Syntax and lexis depend upon the audience and register. Although you have more a little more freedom here, most pieces are written for a general audience. This means dumming down your language a little, if you're used to being highly eloquent and using long sentences. Pieces written for children need to be even simpler. Think about how you explain any technical lexis you include. Do you write the definition in parentheses (rounded brackets), or do you create a separate glossary?
The first thing we do when you look at the questions, is to read them all and decide which you want to do.
A question might look something like this:
"You have been asked to produce an article for a parenting magazine, to give new parents basic knowledge of what to expect from their children's linguistic development in the first three years, and what they can do to help."
When we've decided to do this, we look closely at it, and note down the key ideas:
You may wish to extent the content part of the plan further, but this gives all the basics from the question. Why not try it? It'll be good practice for ENB6, too.
To see an answer that received an A grade, click here.
Although commentary writing only accounts for ten marks, they are ten marks that very few people actually gain. Yet, it's a bit weird as to why, because the aim of the commentary is to tell the examiner about all the decisions you made earlier while writing and while.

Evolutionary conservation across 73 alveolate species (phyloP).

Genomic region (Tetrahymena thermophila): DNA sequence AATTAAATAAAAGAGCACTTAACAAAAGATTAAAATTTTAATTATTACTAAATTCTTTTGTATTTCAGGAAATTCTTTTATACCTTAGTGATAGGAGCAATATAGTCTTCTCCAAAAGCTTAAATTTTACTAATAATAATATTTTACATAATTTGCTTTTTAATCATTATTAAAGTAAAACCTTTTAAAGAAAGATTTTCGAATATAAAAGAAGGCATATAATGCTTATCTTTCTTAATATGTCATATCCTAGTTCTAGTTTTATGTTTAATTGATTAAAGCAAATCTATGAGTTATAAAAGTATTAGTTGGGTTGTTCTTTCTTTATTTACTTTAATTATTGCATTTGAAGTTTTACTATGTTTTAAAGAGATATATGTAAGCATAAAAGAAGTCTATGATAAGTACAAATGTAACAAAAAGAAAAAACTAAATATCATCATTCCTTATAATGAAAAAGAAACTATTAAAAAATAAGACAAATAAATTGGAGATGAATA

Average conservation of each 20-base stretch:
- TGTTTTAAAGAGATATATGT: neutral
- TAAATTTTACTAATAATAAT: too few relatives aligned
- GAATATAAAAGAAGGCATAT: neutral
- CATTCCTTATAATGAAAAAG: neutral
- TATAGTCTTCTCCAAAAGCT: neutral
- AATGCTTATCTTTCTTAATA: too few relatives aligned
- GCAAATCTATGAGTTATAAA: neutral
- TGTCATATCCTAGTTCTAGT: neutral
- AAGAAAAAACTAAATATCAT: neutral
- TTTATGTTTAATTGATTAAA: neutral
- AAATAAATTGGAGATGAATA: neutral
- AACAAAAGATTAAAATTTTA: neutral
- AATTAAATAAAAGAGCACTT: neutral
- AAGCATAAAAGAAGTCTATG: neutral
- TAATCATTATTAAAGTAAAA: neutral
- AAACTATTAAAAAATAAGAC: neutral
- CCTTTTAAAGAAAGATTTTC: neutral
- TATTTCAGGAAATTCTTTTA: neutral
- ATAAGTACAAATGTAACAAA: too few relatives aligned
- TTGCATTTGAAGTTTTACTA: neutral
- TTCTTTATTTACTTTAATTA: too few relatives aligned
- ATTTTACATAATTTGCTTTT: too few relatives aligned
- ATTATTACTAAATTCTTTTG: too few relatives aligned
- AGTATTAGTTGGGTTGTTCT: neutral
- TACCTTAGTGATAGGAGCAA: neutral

So, central to your commentary will be the audience of the piece.
"I chose to adopt a personal register, using personal pronouns like the second person "you" and the collective "we", in order to involve the reader, as this was written for a young audience."
"As this particular section of the web site involves instructing the reader on how to pass their ENB5 exam, I decided to fill it with imperatives, hopefully encouraging the to act as instructed: "Conclude with how successful..." "Draw up a separate plan..."
"To add a little variety and make the examples more eye-catching, I chose 'Comic Sans MS' for the examples. This font style echoes real handwritten examples, and suits its purpose."
You make a point of what you did, support it with evidence from your text, and explain why.
If you write about a side, covering the wide range of things you did to make it engaging and accessible, and you should be on to really good marks. Conclude with how successful you think the piece is.
If you write convincing in your commentary, the examiner might notice good things about your text that they didn't spot before. It might lead them to re-read your piece, and perhaps even give you a few extra marks. So commentaries are definitely important!
To see a commentary for the question above, click here.
DO's and DON'Ts
Finally, good luck! On this exam, people generally do either very well or very poorly. As long as you avoid all those mentioned before, you should be on to great marks! Try to have fun in the exam, too.